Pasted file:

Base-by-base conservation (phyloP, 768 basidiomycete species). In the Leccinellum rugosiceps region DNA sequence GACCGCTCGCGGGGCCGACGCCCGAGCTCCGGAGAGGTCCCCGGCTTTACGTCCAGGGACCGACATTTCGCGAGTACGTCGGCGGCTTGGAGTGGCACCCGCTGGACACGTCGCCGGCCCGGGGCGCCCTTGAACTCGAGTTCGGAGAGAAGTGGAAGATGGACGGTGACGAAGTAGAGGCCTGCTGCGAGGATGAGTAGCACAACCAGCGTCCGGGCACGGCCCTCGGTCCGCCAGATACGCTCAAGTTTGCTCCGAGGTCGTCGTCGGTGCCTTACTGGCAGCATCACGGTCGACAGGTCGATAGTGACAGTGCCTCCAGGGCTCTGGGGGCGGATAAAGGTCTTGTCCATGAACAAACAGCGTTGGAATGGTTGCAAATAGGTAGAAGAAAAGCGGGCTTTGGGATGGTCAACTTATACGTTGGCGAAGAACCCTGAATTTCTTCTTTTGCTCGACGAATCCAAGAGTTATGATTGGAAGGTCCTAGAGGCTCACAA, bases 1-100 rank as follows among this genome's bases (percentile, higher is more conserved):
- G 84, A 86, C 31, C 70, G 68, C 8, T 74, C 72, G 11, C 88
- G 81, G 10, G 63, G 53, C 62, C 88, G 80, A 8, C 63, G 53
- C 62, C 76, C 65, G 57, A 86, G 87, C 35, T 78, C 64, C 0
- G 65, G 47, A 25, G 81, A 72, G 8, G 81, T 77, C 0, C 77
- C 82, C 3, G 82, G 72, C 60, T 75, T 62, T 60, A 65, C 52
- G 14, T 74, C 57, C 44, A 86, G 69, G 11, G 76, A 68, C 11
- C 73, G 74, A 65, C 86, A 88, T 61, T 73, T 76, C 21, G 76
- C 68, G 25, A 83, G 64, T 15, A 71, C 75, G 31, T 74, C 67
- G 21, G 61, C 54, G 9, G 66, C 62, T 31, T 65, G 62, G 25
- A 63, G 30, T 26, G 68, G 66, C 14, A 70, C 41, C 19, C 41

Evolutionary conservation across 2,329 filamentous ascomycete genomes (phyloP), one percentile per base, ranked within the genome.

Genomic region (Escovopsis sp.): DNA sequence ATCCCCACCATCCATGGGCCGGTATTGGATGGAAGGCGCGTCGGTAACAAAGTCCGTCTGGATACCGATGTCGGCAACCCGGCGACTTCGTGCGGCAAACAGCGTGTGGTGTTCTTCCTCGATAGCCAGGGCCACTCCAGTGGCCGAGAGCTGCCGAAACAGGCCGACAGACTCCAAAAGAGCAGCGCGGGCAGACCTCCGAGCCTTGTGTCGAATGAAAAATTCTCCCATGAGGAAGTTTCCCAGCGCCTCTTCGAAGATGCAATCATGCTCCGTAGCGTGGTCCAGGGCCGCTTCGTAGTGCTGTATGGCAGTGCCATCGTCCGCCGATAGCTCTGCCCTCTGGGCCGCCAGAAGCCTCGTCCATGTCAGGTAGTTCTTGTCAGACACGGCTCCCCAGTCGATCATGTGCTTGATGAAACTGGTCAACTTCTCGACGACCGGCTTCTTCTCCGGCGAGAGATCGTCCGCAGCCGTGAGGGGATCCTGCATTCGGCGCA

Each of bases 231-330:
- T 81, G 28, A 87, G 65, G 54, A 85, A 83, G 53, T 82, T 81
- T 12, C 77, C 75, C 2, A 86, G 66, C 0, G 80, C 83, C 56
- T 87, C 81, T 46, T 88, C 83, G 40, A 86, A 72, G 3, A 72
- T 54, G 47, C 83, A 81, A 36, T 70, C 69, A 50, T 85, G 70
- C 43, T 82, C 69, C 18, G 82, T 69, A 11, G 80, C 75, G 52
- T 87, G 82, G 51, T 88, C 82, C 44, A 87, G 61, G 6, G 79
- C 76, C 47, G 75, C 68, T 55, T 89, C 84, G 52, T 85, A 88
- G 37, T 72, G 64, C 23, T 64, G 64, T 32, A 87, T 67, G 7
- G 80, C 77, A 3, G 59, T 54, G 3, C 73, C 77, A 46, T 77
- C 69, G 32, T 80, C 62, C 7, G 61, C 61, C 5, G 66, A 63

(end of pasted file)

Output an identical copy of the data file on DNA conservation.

Base-by-base conservation (phyloP, 768 basidiomycete species). In the Leccinellum rugosiceps region DNA sequence GACCGCTCGCGGGGCCGACGCCCGAGCTCCGGAGAGGTCCCCGGCTTTACGTCCAGGGACCGACATTTCGCGAGTACGTCGGCGGCTTGGAGTGGCACCCGCTGGACACGTCGCCGGCCCGGGGCGCCCTTGAACTCGAGTTCGGAGAGAAGTGGAAGATGGACGGTGACGAAGTAGAGGCCTGCTGCGAGGATGAGTAGCACAACCAGCGTCCGGGCACGGCCCTCGGTCCGCCAGATACGCTCAAGTTTGCTCCGAGGTCGTCGTCGGTGCCTTACTGGCAGCATCACGGTCGACAGGTCGATAGTGACAGTGCCTCCAGGGCTCTGGGGGCGGATAAAGGTCTTGTCCATGAACAAACAGCGTTGGAATGGTTGCAAATAGGTAGAAGAAAAGCGGGCTTTGGGATGGTCAACTTATACGTTGGCGAAGAACCCTGAATTTCTTCTTTTGCTCGACGAATCCAAGAGTTATGATTGGAAGGTCCTAGAGGCTCACAA, bases 1-100 rank as follows among this genome's bases (percentile, higher is more conserved):
- G 84, A 86, C 31, C 70, G 68, C 8, T 74, C 72, G 11, C 88
- G 81, G 10, G 63, G 53, C 62, C 88, G 80, A 8, C 63, G 53
- C 62, C 76, C 65, G 57, A 86, G 87, C 35, T 78, C 64, C 0
- G 65, G 47, A 25, G 81, A 72, G 8, G 81, T 77, C 0, C 77
- C 82, C 3, G 82, G 72, C 60, T 75, T 62, T 60, A 65, C 52
- G 14, T 74, C 57, C 44, A 86, G 69, G 11, G 76, A 68, C 11
- C 73, G 74, A 65, C 86, A 88, T 61, T 73, T 76, C 21, G 76
- C 68, G 25, A 83, G 64, T 15, A 71, C 75, G 31, T 74, C 67
- G 21, G 61, C 54, G 9, G 66, C 62, T 31, T 65, G 62, G 25
- A 63, G 30, T 26, G 68, G 66, C 14, A 70, C 41, C 19, C 41

Evolutionary conservation across 2,329 filamentous ascomycete genomes (phyloP), one percentile per base, ranked within the genome.

Genomic region (Escovopsis sp.): DNA sequence ATCCCCACCATCCATGGGCCGGTATTGGATGGAAGGCGCGTCGGTAACAAAGTCCGTCTGGATACCGATGTCGGCAACCCGGCGACTTCGTGCGGCAAACAGCGTGTGGTGTTCTTCCTCGATAGCCAGGGCCACTCCAGTGGCCGAGAGCTGCCGAAACAGGCCGACAGACTCCAAAAGAGCAGCGCGGGCAGACCTCCGAGCCTTGTGTCGAATGAAAAATTCTCCCATGAGGAAGTTTCCCAGCGCCTCTTCGAAGATGCAATCATGCTCCGTAGCGTGGTCCAGGGCCGCTTCGTAGTGCTGTATGGCAGTGCCATCGTCCGCCGATAGCTCTGCCCTCTGGGCCGCCAGAAGCCTCGTCCATGTCAGGTAGTTCTTGTCAGACACGGCTCCCCAGTCGATCATGTGCTTGATGAAACTGGTCAACTTCTCGACGACCGGCTTCTTCTCCGGCGAGAGATCGTCCGCAGCCGTGAGGGGATCCTGCATTCGGCGCA

Each of bases 231-330:
- T 81, G 28, A 87, G 65, G 54, A 85, A 83, G 53, T 82, T 81
- T 12, C 77, C 75, C 2, A 86, G 66, C 0, G 80, C 83, C 56
- T 87, C 81, T 46, T 88, C 83, G 40, A 86, A 72, G 3, A 72
- T 54, G 47, C 83, A 81, A 36, T 70, C 69, A 50, T 85, G 70
- C 43, T 82, C 69, C 18, G 82, T 69, A 11, G 80, C 75, G 52
- T 87, G 82, G 51, T 88, C 82, C 44, A 87, G 61, G 6, G 79
- C 76, C 47, G 75, C 68, T 55, T 89, C 84, G 52, T 85, A 88
- G 37, T 72, G 64, C 23, T 64, G 64, T 32, A 87, T 67, G 7
- G 80, C 77, A 3, G 59, T 54, G 3, C 73, C 77, A 46, T 77
- C 69, G 32, T 80, C 62, C 7, G 61, C 61, C 5, G 66, A 63